An Awakening, A Story About Asperger’s
[media-credit id=7 align="aligncenter" width="300"][/media-credit]My wife knew before I did, she is in her second year of grad school working on a Special Education degree with an emphasis on autism. She would give me hints that behaviors that I had were behaviors that were on the Autism spectrum. I thought some of what she said made sense because our youngest son is a high functioning person with autism, but it really didn’t sink in. I didn’t really think much of it at all, and then one day it hit me. I might have Asperger’s Syndrome.
I’ve always known that I was different from other people. I could come up with processes that were pure genius and I knew it. Twenty years ago that very skill helped me to quickly become the Repair Manager of Supra Corporation in Albany Oregon. A company that manufactured computer modems and peripherals. I liked the people who worked for me, I had hired most of them, and they liked me even though I could be brutally honest at times. I worked well with my boss Tom Perry, and life was good. I had turned Supra’s Repair Department into a world class warranty repair depot with a fast turnaround time and high levels of customer satisfaction. I had systems in place to catch intermittent products, I had systems in place to catch just about any problem. I loved my job, then one day things changed.
Supra had been purchased by Diamond Multimedia a California Bay Area company that manufactured video cards. The new company went about forcing their processes onto us. I was told by upper management that “There is no room for artists in our organization,” so in other words there was no room for someone who was able to creatively solve problems. “Their way or the highway” was Diamond’s rule of thumb. Even with this mindset in place I was able to creatively use their system to keep our department a very efficient machine that quickly took care of returned products, and satisfied our customers. I remember trading places with my counterpart from San Jose for a week, and I remember how his department had returns stacked to the ceiling unprocessed, and how in San Jose following the bureaucracy was the first priority. I wasn’t very good at the politics that were needed to buck up and mindlessly follow stupid orders. I had been fed up with mindless stupid orders from my stint in the military, and didn’t have a lot of tolerance for it. I had a tendency to voice my opinions about the stupidity of blindly following inefficient mandates. So I was quickly branded a rebel, and I didn’t last long after the takeover.
After some searching, I landed a job at a small barcode scanner manufacturer named Percon in another town, and before you knew it I was in charge of their Repair Department. Again I developed processes that gave them a one day turn around and that ensured quality of repaired customer product. I had a knack for troubleshooting and some of the technicians that worked for me couldn’t understand how I could so quickly repair some of the problems that had them stumped. I don’t know if I could fully explain it myself but I’ve always been able to quickly troubleshoot problems. My boss thought I was great, I was going places. Then they sold the company to a larger barcode scanner manufacturer, and I found myself not even allowed to work in repair. I watched my elegant processes get cast aside for their own time and money wasting ways of doing things, and my one day turn around turned into two weeks. I spent the next couple of years lying low re-writing assembly line processes and that kept their production lines running smoothly. I lasted eight years and really didn’t have any real issues until I transferred into an outsource procurement department. Again I was in an “our way or the highway” situation were my creative thinking wasn’t appreciated, and it didn’t take long for me to be irritating my autocratic boss.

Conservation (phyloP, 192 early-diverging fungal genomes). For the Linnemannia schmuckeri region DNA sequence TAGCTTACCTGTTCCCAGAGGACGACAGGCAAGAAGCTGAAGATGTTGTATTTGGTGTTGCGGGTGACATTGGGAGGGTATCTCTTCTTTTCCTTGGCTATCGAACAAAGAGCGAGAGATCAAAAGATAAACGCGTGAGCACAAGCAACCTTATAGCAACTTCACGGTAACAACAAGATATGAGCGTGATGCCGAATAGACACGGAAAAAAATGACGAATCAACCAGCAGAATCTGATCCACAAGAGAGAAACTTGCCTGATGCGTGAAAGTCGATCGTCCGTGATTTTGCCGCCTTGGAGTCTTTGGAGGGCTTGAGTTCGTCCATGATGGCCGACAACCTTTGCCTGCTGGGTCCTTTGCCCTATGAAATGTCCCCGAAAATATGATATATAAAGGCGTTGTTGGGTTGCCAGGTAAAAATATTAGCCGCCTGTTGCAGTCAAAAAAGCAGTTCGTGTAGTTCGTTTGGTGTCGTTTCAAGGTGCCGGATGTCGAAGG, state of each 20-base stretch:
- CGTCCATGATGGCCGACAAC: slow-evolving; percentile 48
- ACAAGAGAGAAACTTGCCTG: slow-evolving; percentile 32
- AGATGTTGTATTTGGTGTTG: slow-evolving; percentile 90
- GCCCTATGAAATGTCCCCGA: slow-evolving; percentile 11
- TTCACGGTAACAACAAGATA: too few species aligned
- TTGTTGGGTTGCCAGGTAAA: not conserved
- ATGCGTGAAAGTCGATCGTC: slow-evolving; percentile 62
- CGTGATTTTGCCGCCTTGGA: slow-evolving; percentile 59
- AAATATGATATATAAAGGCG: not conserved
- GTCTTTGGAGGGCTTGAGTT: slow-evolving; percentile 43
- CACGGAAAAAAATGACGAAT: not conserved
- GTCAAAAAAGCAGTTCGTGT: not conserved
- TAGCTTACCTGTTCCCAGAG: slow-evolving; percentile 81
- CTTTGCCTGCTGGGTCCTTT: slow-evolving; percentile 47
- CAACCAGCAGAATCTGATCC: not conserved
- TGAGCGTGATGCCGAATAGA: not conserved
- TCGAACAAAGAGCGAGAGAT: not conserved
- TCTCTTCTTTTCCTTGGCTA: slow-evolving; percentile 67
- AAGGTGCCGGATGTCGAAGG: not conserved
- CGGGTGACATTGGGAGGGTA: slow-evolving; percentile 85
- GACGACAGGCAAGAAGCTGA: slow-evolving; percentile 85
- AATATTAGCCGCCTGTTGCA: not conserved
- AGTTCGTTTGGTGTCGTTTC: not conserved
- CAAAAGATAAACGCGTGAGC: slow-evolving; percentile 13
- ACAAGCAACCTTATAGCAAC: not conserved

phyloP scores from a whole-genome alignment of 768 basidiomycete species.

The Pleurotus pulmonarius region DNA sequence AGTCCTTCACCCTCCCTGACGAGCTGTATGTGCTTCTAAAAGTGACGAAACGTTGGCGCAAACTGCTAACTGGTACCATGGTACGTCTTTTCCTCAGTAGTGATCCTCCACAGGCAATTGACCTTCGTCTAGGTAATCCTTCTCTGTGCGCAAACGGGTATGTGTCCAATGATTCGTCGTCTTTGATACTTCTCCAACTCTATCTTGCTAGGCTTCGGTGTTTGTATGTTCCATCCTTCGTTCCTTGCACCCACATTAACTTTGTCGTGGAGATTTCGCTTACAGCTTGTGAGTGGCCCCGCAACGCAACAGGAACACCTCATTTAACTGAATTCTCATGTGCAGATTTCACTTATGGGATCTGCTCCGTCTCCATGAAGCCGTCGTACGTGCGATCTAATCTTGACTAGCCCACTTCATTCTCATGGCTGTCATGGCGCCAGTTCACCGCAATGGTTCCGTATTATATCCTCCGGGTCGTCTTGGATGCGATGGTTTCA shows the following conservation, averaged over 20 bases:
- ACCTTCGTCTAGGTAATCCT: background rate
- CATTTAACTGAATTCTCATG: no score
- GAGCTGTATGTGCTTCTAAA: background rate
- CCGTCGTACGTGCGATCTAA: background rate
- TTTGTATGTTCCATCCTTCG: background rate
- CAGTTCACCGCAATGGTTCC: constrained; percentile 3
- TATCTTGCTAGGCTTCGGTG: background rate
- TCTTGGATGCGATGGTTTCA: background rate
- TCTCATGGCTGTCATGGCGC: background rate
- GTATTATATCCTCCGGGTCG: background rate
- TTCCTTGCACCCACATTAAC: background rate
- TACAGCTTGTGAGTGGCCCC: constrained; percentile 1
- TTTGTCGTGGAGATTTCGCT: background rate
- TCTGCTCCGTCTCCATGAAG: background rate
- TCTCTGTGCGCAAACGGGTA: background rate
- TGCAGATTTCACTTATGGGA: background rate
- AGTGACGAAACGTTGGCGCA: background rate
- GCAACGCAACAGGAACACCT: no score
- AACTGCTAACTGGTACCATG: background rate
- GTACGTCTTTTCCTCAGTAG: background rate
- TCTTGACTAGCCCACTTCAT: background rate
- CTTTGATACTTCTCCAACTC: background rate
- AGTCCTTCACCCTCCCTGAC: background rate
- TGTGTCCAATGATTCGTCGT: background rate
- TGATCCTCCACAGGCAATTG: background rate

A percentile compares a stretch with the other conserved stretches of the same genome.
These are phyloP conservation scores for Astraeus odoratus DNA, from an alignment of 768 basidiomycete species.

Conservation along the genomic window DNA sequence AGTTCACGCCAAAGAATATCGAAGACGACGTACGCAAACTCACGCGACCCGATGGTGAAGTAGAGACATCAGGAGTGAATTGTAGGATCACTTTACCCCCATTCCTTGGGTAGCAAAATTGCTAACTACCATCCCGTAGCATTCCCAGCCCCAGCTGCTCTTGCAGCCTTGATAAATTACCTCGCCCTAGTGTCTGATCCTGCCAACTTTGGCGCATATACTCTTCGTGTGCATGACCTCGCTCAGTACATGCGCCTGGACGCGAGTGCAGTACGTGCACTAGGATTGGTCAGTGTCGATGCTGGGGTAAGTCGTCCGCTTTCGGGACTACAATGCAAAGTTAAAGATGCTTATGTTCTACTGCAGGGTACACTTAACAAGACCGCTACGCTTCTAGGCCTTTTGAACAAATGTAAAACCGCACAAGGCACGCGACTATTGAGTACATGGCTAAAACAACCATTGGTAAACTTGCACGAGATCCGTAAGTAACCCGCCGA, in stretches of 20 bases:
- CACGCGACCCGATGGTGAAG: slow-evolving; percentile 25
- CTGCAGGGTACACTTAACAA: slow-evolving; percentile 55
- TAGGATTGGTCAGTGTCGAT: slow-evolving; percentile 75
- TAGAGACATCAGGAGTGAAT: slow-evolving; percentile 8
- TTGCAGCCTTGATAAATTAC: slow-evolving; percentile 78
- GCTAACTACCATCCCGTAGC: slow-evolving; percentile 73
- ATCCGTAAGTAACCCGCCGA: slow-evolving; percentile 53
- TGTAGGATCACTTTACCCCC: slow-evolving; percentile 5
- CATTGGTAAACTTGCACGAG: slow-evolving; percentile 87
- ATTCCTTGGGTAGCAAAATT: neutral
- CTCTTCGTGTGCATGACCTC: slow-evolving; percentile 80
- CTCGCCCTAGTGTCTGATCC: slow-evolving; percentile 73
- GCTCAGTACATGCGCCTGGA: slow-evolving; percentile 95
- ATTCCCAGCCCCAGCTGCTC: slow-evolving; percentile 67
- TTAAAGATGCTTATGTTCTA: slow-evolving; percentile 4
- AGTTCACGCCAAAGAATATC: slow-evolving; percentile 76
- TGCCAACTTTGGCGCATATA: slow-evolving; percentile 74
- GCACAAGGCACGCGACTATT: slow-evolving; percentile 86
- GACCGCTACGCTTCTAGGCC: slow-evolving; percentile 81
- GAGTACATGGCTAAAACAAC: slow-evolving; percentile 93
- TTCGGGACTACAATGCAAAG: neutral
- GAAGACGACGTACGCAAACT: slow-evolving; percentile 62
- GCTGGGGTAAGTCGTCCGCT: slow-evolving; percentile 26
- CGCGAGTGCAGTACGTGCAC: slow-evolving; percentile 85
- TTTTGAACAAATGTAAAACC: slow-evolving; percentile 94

It had always confused me. Half of the people I worked for thought I was fantastic, the VP of Operations at Percon called me a pocket knife, his version of a real renaissance man. My Manager at Supra thought I was his savior. The other half thought I was an irritating employee that they wanted to get rid of. I knew that I was always better appreciated in smaller companies that needed me to solve their problems, but I never knew why I had a hard time towing the company line in larger companies. It started making more sense just recently while I was reading a book entitled “Look me in the eye, my life with Asperger’s” by John Elder Robinson that it started making sense. I’m an Aspergian I just hadn’t realize it.
I’m not going to attempt to explain exactly what it means to be an Aspergian because it would take too long, but it does means I’m wired a bit differently than most people. What it means to me is that I now have some explanation as to why I am who I am. Why I have a tendency to talk over people in conversations not knowing when it‘s my turn to talk. Why I can look at a problem as a whole and come up with quick and efficient solutions in my head. Why I can sit there stone faced when you tell me a joke, I may think it’s funny but I may not show it. Why I may forget your name even if I’ve known you half of my life. Why I may not answer you right away when you’ve asked me a question. (I had to learn to tell people I’m thinking the question over). Why I want to be fidgety if I sit in one place too long. Why I have to concentrate on looking at you while you talk, because it would be more comfortable not to. The list goes on.
It’s going to be an interesting road ahead with this new found information about myself. In a way it’s a relief, but it also pisses me off, why didn’t I know about this before? Ultimately I need to use this knowledge to better myself. At least I know were I’m coming from now, and maybe one day I’ll even figure out how to know when it’s my turn to talk.
Tags: Asperger's, Autism., Dan LaFollette